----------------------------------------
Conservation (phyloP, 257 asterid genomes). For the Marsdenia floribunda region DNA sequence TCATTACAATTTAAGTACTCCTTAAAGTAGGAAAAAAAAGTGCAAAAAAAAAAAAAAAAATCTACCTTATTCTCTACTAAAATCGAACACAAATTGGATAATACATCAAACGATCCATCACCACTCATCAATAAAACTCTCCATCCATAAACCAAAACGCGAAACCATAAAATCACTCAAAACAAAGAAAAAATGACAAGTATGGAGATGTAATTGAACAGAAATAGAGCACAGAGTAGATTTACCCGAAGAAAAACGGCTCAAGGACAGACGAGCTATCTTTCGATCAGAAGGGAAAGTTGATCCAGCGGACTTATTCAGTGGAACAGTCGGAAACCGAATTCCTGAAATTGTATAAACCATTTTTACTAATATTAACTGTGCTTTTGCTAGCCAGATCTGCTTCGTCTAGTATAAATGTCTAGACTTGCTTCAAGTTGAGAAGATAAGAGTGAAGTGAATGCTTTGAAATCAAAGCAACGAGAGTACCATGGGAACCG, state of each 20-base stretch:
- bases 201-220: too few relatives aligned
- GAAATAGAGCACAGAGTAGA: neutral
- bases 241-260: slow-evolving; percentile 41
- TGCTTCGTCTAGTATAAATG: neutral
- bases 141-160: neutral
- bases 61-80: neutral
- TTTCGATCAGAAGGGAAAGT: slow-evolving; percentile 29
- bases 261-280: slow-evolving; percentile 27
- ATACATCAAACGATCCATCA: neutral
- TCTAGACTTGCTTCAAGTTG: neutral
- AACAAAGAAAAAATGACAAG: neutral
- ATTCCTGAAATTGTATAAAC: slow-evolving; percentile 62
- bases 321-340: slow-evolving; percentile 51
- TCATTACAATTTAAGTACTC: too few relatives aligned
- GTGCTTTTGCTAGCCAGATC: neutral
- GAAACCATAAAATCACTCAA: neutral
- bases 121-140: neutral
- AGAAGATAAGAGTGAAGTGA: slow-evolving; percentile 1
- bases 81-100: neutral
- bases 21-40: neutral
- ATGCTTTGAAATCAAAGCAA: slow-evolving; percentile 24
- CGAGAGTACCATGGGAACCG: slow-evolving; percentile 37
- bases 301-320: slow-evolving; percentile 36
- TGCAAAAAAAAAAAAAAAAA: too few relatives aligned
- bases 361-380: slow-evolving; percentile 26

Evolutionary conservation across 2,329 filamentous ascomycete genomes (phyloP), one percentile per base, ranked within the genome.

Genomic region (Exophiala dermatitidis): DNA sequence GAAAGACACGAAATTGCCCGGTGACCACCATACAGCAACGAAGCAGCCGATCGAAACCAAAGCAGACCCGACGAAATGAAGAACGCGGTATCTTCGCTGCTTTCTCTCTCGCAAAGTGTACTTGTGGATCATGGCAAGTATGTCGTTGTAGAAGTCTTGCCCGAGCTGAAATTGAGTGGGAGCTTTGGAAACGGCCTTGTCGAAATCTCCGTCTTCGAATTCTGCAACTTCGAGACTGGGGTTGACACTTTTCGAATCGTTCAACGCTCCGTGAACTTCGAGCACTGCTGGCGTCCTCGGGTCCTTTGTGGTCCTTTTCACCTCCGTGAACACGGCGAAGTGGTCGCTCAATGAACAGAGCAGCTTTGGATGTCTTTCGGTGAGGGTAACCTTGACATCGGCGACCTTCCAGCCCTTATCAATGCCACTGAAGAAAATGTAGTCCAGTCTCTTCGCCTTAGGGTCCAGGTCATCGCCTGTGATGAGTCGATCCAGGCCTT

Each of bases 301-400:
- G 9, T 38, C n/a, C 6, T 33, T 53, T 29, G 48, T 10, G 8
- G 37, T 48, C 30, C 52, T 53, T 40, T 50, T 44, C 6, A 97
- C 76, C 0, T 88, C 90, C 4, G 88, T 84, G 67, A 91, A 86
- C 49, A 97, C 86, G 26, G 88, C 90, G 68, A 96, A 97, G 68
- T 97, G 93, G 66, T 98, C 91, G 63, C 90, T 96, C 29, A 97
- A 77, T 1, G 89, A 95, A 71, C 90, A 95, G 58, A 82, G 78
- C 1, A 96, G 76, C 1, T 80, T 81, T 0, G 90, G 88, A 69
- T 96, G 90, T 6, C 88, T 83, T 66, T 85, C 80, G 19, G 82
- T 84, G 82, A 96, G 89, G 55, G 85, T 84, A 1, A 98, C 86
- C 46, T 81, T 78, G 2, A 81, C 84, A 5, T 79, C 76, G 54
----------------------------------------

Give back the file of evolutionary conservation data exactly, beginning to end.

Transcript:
Conservation (phyloP, 257 asterid genomes). For the Marsdenia floribunda region DNA sequence TCATTACAATTTAAGTACTCCTTAAAGTAGGAAAAAAAAGTGCAAAAAAAAAAAAAAAAATCTACCTTATTCTCTACTAAAATCGAACACAAATTGGATAATACATCAAACGATCCATCACCACTCATCAATAAAACTCTCCATCCATAAACCAAAACGCGAAACCATAAAATCACTCAAAACAAAGAAAAAATGACAAGTATGGAGATGTAATTGAACAGAAATAGAGCACAGAGTAGATTTACCCGAAGAAAAACGGCTCAAGGACAGACGAGCTATCTTTCGATCAGAAGGGAAAGTTGATCCAGCGGACTTATTCAGTGGAACAGTCGGAAACCGAATTCCTGAAATTGTATAAACCATTTTTACTAATATTAACTGTGCTTTTGCTAGCCAGATCTGCTTCGTCTAGTATAAATGTCTAGACTTGCTTCAAGTTGAGAAGATAAGAGTGAAGTGAATGCTTTGAAATCAAAGCAACGAGAGTACCATGGGAACCG, state of each 20-base stretch:
- bases 201-220: too few relatives aligned
- GAAATAGAGCACAGAGTAGA: neutral
- bases 241-260: slow-evolving; percentile 41
- TGCTTCGTCTAGTATAAATG: neutral
- bases 141-160: neutral
- bases 61-80: neutral
- TTTCGATCAGAAGGGAAAGT: slow-evolving; percentile 29
- bases 261-280: slow-evolving; percentile 27
- ATACATCAAACGATCCATCA: neutral
- TCTAGACTTGCTTCAAGTTG: neutral
- AACAAAGAAAAAATGACAAG: neutral
- ATTCCTGAAATTGTATAAAC: slow-evolving; percentile 62
- bases 321-340: slow-evolving; percentile 51
- TCATTACAATTTAAGTACTC: too few relatives aligned
- GTGCTTTTGCTAGCCAGATC: neutral
- GAAACCATAAAATCACTCAA: neutral
- bases 121-140: neutral
- AGAAGATAAGAGTGAAGTGA: slow-evolving; percentile 1
- bases 81-100: neutral
- bases 21-40: neutral
- ATGCTTTGAAATCAAAGCAA: slow-evolving; percentile 24
- CGAGAGTACCATGGGAACCG: slow-evolving; percentile 37
- bases 301-320: slow-evolving; percentile 36
- TGCAAAAAAAAAAAAAAAAA: too few relatives aligned
- bases 361-380: slow-evolving; percentile 26

Evolutionary conservation across 2,329 filamentous ascomycete genomes (phyloP), one percentile per base, ranked within the genome.

Genomic region (Exophiala dermatitidis): DNA sequence GAAAGACACGAAATTGCCCGGTGACCACCATACAGCAACGAAGCAGCCGATCGAAACCAAAGCAGACCCGACGAAATGAAGAACGCGGTATCTTCGCTGCTTTCTCTCTCGCAAAGTGTACTTGTGGATCATGGCAAGTATGTCGTTGTAGAAGTCTTGCCCGAGCTGAAATTGAGTGGGAGCTTTGGAAACGGCCTTGTCGAAATCTCCGTCTTCGAATTCTGCAACTTCGAGACTGGGGTTGACACTTTTCGAATCGTTCAACGCTCCGTGAACTTCGAGCACTGCTGGCGTCCTCGGGTCCTTTGTGGTCCTTTTCACCTCCGTGAACACGGCGAAGTGGTCGCTCAATGAACAGAGCAGCTTTGGATGTCTTTCGGTGAGGGTAACCTTGACATCGGCGACCTTCCAGCCCTTATCAATGCCACTGAAGAAAATGTAGTCCAGTCTCTTCGCCTTAGGGTCCAGGTCATCGCCTGTGATGAGTCGATCCAGGCCTT

Each of bases 301-400:
- G 9, T 38, C n/a, C 6, T 33, T 53, T 29, G 48, T 10, G 8
- G 37, T 48, C 30, C 52, T 53, T 40, T 50, T 44, C 6, A 97
- C 76, C 0, T 88, C 90, C 4, G 88, T 84, G 67, A 91, A 86
- C 49, A 97, C 86, G 26, G 88, C 90, G 68, A 96, A 97, G 68
- T 97, G 93, G 66, T 98, C 91, G 63, C 90, T 96, C 29, A 97
- A 77, T 1, G 89, A 95, A 71, C 90, A 95, G 58, A 82, G 78
- C 1, A 96, G 76, C 1, T 80, T 81, T 0, G 90, G 88, A 69
- T 96, G 90, T 6, C 88, T 83, T 66, T 85, C 80, G 19, G 82
- T 84, G 82, A 96, G 89, G 55, G 85, T 84, A 1, A 98, C 86
- C 46, T 81, T 78, G 2, A 81, C 84, A 5, T 79, C 76, G 54